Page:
by Leslie Budewitz
If I weren’t up to my allspice in spice today – it IS Saturday, the busiest day in the Market – I’d be bookstore hopping. It’s Independent Bookstore Day, which in my personal opinion ought to be a national holiday.
In Seattle, it is a holiday of sorts. The Seattle indies run a passport program, as I suspect bookies in other cities do, too. Visit a shop, collect a map, get it stamped, and after just a few visits, start collecting perks.
Why am I such a fan? Well, I do run an independent retail business myself. I know how hard it is. And I know how satisfying it is. What we do matters. When customers buy from a locally-owned and operated shop, a huge percentage of the revenue stays right here. (I can’t be more specific because it varies so much, city to city and biz to biz, but general estimates are 50-70% or better.)
When you shop local, your hard-earned dollars stay local, and they come right back to you. When a customer buys a few ounces of cinnamon or pepper from me, I have money to buy bread from Three Girls Bakery or pancetta from DeLaurenti’s Italian grocer. I have money to pay Sandra, who buys fun new reading glasses, and Kristen, who buys clothes and groceries and more clothes for her girls, and Cayenne, who’s buying ingredients for dinner for her grandfather – you met him, Louis Adams, in Killing Thyme. And the baker buys honey, and the beekeeper buys cheese, and the cheesemonger buys more spice. It’s a circle.
And honestly, are there places more fun than bookstores? (If your answer is yes, don’t tell me.)
They’re seriously magic. When we were teenagers, Kristen worked in one on Broadway only a few blocks from the house where we grew up, where she lives now, and I adored visiting her. The city still has a surprising number of booksellers, and the number is growing. My former law firm staffer, Jen, works at the Mystery Bookshop*** and I love dropping in to see her—I always toddle out with a full tote bag. Independent booksellers love what they do, and they take the time to help you find exactly the right book, often one you had no idea existed when you walked in.
We sell books here, too. Mostly cookbooks and chef lit, but some foodie fiction. Our customers are often surprised, but I can tell, they love it, too.
Spice and books. Pure magic.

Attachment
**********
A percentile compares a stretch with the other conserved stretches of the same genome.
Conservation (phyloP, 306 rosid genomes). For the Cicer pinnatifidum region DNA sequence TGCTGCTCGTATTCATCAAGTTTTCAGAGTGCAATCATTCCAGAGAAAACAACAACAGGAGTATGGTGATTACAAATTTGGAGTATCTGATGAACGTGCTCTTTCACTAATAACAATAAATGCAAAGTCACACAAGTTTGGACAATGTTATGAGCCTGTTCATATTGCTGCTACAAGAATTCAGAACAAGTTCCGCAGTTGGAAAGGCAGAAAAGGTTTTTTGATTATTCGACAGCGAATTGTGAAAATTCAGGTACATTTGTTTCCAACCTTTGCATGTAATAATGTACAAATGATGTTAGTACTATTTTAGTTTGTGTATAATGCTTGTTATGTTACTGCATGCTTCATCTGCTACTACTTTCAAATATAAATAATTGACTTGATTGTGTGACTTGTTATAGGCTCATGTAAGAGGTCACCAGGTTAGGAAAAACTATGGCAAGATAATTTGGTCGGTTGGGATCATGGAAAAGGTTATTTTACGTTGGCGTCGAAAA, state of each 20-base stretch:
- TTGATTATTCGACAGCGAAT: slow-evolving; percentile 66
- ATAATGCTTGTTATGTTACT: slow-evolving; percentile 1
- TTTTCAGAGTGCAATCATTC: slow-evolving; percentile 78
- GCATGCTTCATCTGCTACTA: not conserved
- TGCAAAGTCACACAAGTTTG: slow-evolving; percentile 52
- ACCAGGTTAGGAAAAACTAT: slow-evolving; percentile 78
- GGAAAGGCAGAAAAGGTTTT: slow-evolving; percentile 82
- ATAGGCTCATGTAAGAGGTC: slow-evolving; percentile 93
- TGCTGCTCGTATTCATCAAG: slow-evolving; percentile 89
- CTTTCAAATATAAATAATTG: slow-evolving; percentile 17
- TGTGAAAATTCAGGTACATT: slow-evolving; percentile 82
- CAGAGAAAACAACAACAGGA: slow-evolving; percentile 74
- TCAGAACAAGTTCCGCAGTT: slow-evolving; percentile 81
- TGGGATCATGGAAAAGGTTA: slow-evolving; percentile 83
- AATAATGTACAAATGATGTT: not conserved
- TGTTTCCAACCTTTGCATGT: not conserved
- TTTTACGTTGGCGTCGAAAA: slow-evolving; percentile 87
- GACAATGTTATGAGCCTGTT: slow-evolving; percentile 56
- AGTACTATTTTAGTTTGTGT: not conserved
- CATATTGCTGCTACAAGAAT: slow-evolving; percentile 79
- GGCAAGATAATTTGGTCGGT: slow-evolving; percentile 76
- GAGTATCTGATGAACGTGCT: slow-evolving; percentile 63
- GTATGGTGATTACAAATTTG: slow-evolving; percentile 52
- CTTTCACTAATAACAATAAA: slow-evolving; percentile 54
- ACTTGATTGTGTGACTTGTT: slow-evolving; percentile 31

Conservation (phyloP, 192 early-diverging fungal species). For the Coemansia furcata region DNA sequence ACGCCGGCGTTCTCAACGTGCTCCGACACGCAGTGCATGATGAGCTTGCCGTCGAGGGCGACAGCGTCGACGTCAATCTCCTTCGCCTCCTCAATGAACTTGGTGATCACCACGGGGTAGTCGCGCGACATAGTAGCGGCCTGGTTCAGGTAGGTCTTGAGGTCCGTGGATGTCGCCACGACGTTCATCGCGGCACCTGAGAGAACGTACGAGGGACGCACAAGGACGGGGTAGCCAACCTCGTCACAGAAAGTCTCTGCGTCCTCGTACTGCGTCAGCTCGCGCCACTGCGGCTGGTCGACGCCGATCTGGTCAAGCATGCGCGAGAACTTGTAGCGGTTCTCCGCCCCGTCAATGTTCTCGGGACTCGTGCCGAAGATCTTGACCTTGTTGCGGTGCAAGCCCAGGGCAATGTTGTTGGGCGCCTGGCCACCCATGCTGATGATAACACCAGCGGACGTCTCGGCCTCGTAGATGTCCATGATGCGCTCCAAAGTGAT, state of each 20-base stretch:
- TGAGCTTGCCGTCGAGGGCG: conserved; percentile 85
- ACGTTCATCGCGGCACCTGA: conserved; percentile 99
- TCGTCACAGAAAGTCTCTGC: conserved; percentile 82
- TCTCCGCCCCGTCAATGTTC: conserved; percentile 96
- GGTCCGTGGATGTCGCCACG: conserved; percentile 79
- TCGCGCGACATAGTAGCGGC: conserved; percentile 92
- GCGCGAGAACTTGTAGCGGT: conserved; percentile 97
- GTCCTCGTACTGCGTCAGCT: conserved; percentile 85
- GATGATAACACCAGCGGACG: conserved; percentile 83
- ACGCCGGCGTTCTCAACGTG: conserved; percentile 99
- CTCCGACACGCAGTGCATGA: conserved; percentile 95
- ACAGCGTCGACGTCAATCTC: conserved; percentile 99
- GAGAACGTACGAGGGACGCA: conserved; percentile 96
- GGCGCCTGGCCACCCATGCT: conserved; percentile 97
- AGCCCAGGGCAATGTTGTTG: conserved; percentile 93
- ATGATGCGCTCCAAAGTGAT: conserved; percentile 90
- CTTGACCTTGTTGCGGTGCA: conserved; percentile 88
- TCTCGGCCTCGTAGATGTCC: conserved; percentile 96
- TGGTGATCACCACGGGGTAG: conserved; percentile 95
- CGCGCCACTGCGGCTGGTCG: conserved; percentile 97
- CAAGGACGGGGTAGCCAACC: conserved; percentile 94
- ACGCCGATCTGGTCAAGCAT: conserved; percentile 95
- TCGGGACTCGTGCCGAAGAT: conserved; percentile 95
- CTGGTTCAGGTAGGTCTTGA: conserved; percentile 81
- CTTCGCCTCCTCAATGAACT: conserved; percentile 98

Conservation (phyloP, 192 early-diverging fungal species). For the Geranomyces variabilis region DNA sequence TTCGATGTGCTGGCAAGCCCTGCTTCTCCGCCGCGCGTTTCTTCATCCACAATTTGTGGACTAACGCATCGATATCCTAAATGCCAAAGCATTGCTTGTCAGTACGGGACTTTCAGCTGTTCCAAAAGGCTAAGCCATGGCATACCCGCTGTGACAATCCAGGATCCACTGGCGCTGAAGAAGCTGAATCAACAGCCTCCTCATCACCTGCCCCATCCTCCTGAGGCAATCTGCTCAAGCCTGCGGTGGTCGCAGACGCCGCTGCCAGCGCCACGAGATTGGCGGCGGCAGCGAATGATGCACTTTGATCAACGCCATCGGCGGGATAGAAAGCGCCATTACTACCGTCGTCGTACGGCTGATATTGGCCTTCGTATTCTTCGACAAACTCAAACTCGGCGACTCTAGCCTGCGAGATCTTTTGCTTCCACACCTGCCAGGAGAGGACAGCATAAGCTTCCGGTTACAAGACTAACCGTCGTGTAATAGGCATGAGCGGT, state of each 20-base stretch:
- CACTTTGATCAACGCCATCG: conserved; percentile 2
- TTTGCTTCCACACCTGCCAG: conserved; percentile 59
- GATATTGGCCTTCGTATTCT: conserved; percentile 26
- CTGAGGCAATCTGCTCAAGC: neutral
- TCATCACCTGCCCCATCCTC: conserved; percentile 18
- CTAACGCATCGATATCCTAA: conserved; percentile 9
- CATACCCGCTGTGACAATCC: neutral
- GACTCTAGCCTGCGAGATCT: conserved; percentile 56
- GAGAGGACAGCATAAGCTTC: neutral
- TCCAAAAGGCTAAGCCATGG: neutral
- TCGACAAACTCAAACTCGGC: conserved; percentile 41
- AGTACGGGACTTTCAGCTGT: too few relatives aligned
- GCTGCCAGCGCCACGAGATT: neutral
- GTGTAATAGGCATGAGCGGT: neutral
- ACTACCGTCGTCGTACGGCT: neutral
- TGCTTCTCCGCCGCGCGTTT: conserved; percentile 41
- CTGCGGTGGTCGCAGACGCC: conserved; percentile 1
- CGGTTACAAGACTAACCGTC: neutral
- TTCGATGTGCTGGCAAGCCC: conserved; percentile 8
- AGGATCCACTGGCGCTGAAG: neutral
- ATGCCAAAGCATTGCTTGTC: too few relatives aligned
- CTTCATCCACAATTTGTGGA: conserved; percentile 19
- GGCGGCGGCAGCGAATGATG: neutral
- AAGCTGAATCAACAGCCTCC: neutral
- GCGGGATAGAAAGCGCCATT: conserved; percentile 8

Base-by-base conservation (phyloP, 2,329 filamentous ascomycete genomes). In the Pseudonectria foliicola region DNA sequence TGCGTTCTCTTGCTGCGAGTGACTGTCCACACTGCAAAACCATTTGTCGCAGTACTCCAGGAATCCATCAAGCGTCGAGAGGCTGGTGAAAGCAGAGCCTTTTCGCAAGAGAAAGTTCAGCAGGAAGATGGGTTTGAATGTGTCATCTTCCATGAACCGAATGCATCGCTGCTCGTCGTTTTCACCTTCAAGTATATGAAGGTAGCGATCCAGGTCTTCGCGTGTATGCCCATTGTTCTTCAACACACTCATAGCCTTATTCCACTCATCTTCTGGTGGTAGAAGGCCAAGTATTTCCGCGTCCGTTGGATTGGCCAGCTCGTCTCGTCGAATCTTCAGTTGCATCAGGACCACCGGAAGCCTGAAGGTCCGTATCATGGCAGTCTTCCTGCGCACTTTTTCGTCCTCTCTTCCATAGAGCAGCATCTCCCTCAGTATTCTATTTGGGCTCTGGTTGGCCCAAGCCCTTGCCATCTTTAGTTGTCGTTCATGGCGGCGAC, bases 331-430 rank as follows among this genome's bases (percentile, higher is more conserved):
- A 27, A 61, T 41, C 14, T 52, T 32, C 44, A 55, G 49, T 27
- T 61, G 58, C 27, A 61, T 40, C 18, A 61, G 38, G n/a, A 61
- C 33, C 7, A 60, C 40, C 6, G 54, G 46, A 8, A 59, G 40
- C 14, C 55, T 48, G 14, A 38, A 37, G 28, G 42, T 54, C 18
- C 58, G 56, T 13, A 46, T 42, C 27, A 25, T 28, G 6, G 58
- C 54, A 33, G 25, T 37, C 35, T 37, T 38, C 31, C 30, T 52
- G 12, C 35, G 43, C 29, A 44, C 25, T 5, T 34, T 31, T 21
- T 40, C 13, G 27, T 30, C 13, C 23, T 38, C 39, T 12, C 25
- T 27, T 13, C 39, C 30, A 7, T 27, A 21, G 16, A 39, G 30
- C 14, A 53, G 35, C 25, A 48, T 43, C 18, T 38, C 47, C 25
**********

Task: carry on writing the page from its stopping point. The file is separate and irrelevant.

Celebrate Independent Bookseller Day with a shopping spree! (I can make suggestions. :) ) Tell me about an independent retailer you love, particularly a bookseller, and Pepper will give one of you an IndieBound gift card, so you can put her money where your mouth is. (Leave a comment, with your email address, to enter. Winner will be chosen Mon, April 29. US addresses only, please.)
*** Sadly, the real Seattle Mystery Bookshop closed in 2017, but it lives on in my pages.
From the cover of CHAI ANOTHER DAY, Spice Shop Mystery #4 (Seventh St. Books, June 2019):
Seattle Spice Shop owner Pepper Reece probes murder while juggling a troubled employee, her mother's house hunt, and a fisherman who's set his hook for her.
As owner of the Spice Shop in Seattle's famed Pike Place Market, Pepper Reece is always on the go. Between conjuring up new spice blends and serving iced spice tea to customers looking to beat the summer heat, she finally takes a break for a massage. But the Zen moment is shattered when she overhears an argument in her friend Aimee's vintage home decor shop that ends in murder.
Wracked by guilt over her failure to intervene, Pepper investigates, only to discover a web of deadly connections that could ensnare a friend - and Pepper herself.
Leslie Budewitz is the author of the Food Lovers’ Village Mysteries and the Spice Shop Mysteries—and the first author to win Agatha Awards for both fiction and nonfiction. Her first historical short story, "All God's Sparrows," is nominated for the 2018 Agatha Award for Best Short Story; read it on her website. A past president of Sisters in Crime and a current board member of Mystery Writers of America, she lives in northwest Montana with her husband, a musician and doctor of natural medicine, and their cat, an avid bird-watcher.
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